The order of things

October 12, 2011

There has always been a humane strive to establish order in all aspects of life. The fundamental theories and laws in science are resulted from the human thirst for order; to make sense of everything that happens in the universe. Even know, scientist struggle with trying to establish theories to a finite solution whereby everything begins to organise in a very ordered manner. One such example is the periodic table in which all the elements are ordered in a particular manner that justifies the reason for its nature.

The example of the aphasiacs provides a raw human state in needing to put things in groups that order themselves in one established manner. However the idea that their ways of classifying objects, which end up becoming a very complicated Venn diagram thereby forcing them to repeat over and over again to the brink of anxiety, is deemed unusual proves that normality is order. Some of the most interesting classifications of personal libraries boil down to making sense only in the head of the owner. Books can be grouped into a specific colour, to shapes and sizes, all working within one library, and as more books are added, the classification begins all over again and the list is reworked. This doesn’t result in a mental breakdown as the order exists, though not universally or normally accepted, but it doesn’t matter.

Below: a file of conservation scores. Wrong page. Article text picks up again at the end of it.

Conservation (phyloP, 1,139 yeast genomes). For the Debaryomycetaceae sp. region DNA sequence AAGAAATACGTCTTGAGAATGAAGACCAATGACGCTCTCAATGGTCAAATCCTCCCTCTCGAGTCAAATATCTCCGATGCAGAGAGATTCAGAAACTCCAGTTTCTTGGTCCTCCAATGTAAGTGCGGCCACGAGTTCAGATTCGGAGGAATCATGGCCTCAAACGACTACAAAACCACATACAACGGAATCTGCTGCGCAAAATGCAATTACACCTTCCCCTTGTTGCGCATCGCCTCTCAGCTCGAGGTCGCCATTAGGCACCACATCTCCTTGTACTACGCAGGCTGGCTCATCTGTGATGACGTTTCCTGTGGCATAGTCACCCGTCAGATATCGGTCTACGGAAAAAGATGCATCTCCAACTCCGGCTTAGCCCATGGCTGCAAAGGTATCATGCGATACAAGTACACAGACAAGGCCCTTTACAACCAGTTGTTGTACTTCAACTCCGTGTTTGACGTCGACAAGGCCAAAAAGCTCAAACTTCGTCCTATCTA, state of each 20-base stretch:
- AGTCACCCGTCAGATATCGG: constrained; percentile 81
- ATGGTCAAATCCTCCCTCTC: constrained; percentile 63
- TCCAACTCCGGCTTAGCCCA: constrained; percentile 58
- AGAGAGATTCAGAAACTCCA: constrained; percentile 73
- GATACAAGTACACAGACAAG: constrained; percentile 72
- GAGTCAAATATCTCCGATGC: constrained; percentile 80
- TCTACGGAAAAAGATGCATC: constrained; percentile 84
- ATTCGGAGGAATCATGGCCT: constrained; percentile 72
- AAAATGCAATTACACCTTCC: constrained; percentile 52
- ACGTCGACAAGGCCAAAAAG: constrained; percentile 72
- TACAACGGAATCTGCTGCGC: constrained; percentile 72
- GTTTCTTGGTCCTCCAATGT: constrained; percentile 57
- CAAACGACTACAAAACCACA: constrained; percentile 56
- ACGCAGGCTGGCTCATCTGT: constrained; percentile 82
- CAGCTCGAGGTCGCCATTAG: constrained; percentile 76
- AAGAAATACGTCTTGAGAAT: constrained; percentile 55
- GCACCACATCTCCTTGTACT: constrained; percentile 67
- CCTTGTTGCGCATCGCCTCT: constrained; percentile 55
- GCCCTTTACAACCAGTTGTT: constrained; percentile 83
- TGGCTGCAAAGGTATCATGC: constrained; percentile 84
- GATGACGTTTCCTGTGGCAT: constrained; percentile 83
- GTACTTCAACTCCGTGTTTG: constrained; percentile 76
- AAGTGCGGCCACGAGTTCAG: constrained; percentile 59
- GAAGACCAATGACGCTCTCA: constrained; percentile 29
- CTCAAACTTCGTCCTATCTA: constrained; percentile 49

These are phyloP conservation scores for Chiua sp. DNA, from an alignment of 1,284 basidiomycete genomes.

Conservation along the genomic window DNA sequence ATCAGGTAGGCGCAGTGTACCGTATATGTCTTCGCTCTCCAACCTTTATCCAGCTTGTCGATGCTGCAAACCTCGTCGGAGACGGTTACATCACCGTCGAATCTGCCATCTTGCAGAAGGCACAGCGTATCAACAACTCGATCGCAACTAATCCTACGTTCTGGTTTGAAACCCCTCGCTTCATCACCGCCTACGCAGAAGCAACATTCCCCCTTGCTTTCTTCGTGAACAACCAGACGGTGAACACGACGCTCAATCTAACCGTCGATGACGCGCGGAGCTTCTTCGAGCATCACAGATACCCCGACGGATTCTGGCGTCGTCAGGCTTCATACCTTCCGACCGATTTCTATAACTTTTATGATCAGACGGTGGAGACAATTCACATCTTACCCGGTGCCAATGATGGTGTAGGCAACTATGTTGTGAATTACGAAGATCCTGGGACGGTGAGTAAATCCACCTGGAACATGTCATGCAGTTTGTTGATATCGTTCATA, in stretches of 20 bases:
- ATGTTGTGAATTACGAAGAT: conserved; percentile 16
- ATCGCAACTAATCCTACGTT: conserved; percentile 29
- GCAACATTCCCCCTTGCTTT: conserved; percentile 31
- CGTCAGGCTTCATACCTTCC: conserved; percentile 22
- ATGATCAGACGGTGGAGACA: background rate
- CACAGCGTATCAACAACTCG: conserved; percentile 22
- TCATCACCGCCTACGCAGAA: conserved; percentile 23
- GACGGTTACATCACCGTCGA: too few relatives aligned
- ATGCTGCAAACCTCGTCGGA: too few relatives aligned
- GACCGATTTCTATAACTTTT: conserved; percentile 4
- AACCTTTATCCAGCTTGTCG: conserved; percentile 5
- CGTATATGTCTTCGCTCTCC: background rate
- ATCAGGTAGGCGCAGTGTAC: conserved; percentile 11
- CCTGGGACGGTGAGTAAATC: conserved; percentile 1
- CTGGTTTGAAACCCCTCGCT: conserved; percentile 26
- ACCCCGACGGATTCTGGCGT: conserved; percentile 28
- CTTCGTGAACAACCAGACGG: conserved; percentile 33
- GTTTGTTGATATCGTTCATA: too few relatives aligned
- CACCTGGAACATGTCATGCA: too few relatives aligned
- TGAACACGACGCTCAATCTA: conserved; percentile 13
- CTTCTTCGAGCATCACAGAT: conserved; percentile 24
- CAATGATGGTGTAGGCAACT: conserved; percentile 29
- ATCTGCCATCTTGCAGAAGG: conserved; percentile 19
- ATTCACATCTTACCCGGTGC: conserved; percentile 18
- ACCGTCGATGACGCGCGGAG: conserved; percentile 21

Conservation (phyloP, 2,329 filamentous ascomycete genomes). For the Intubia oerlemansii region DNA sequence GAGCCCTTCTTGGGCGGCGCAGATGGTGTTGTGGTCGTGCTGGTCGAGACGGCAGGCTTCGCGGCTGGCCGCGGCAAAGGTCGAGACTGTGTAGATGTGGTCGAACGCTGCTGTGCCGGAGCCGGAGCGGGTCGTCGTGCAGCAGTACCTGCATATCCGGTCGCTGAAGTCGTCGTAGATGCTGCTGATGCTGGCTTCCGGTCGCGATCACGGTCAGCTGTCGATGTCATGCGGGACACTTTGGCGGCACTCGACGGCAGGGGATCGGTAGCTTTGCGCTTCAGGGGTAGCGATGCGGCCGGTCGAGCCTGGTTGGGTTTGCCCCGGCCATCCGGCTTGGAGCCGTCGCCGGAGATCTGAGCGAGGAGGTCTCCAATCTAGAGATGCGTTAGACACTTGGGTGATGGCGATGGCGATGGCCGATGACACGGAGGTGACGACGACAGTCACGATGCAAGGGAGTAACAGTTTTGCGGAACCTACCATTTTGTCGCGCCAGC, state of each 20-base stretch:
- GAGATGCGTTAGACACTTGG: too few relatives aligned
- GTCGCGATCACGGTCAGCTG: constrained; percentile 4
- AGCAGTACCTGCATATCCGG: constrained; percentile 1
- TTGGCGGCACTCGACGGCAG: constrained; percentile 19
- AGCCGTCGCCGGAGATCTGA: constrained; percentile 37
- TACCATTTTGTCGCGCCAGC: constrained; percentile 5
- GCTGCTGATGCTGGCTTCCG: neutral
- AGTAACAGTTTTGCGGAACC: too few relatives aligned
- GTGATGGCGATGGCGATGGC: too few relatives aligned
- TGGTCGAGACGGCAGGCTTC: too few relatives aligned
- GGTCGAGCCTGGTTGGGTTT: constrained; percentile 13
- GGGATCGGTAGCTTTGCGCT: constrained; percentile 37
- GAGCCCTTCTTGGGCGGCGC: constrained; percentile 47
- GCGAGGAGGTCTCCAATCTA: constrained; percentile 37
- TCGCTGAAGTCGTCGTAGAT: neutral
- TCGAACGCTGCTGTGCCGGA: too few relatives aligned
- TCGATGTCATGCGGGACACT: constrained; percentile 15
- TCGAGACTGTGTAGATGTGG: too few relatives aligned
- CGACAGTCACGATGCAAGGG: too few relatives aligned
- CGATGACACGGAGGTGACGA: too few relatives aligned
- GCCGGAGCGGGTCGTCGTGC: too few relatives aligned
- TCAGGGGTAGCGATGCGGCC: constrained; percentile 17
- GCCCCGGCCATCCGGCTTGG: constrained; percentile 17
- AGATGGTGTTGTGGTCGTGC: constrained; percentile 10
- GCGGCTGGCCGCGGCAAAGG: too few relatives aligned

The inner working system of the idea of Order can exist on many different levels, but it is the need for everything to be included and grouped that forces the order to be specific which tends to result in a finite number of solutions, reverting back to the widely accepted dominance of classical science.




Leave a Reply

Please log in using one of these methods to post your comment: Logo

You are commenting using your account. Log Out /  Change )

Twitter picture

You are commenting using your Twitter account. Log Out /  Change )

Facebook photo

You are commenting using your Facebook account. Log Out /  Change )

Connecting to %s

%d bloggers like this: